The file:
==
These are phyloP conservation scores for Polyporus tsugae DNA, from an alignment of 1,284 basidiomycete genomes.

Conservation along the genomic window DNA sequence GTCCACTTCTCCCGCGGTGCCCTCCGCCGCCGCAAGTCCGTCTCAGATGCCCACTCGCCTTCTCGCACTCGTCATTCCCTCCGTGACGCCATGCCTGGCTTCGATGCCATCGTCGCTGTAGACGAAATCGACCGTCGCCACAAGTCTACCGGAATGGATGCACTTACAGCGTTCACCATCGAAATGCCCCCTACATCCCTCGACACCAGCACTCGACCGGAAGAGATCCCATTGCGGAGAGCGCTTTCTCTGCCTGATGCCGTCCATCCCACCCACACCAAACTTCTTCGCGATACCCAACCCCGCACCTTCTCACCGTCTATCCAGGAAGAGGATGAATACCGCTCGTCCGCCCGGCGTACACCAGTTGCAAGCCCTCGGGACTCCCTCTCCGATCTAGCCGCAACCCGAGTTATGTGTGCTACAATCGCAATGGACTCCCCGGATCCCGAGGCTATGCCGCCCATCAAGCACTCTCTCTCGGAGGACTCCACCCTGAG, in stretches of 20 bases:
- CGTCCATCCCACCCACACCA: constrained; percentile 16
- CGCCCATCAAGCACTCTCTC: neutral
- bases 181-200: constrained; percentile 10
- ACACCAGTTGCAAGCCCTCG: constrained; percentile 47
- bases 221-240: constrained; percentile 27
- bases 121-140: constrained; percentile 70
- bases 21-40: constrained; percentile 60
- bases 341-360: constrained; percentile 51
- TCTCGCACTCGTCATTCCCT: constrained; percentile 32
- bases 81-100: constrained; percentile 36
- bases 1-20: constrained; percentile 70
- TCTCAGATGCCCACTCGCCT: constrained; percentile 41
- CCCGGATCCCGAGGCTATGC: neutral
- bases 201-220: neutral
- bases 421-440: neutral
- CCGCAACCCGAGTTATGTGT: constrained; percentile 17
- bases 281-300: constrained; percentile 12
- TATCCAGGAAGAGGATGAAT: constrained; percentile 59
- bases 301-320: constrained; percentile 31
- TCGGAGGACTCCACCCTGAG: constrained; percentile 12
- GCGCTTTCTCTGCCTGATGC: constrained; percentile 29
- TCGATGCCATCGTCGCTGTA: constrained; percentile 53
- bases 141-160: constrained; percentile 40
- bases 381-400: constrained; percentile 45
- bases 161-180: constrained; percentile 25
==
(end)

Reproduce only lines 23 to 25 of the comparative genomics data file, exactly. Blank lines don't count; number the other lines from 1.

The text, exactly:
- GCGCTTTCTCTGCCTGATGC: constrained; percentile 29
- TCGATGCCATCGTCGCTGTA: constrained; percentile 53
- bases 141-160: constrained; percentile 40